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UNKIND: How ‘Be Kind’ Entrenches Sexism

A brilliantly witty and insightful analysis of how kindness culture is used against women.

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Victoria Smith


Using the #JustBeKind trend of the 2020s as a starting point, (Un)kind explores how traditional beliefs about women’s ‘kind’ nature have been repackaged for an age that remains dependent – socially, politically, economically – on female self-sacrifice while finding the concept outdated and essentialist.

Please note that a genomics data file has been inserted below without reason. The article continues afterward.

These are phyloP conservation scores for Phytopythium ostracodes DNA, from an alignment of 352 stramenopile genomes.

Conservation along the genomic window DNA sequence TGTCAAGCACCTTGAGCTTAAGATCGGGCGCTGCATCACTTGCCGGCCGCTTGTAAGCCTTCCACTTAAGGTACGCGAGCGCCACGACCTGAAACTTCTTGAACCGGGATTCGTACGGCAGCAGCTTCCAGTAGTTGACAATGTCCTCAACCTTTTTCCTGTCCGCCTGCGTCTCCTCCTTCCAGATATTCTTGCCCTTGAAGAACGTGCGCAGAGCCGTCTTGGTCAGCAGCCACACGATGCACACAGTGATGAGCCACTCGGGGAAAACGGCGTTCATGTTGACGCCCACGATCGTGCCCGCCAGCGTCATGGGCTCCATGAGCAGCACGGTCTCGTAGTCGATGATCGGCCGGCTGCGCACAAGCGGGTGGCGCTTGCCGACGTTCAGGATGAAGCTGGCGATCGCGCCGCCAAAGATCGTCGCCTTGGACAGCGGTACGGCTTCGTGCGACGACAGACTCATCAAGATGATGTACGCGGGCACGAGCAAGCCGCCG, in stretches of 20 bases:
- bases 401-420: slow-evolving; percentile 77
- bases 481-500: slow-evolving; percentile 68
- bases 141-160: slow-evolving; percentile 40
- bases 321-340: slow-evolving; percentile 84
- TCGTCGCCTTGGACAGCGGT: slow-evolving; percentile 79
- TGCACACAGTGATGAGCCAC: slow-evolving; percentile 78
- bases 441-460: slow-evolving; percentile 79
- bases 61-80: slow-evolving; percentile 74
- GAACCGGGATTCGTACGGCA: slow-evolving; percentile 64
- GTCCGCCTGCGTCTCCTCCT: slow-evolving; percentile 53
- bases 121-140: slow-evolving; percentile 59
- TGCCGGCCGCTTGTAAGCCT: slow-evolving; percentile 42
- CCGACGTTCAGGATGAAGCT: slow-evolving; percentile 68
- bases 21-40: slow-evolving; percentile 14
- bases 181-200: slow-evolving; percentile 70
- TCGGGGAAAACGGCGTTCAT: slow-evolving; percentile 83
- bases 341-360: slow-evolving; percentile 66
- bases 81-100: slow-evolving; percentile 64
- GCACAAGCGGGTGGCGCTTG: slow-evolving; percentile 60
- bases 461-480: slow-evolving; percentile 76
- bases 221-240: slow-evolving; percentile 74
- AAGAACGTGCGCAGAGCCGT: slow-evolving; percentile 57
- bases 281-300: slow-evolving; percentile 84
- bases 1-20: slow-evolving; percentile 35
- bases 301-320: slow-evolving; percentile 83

Looking at the various guises under which kindness culture is sold to women and girls – from play to self-help, social justice activism to empowerment – it argues that the pressure on women and girls has not decreased, but instead been incorporated into the ‘work’ of feminism. (Un)kind also proposes that this phenomenon ultimately distorts relations between humans, harming not just those coerced into performing ‘kindness work’ but the supposed recipients of their services. Kindness culture supports the backlash against feminism while claiming to represent feminism’s – and women’s – true nature. It is, at heart, unkind.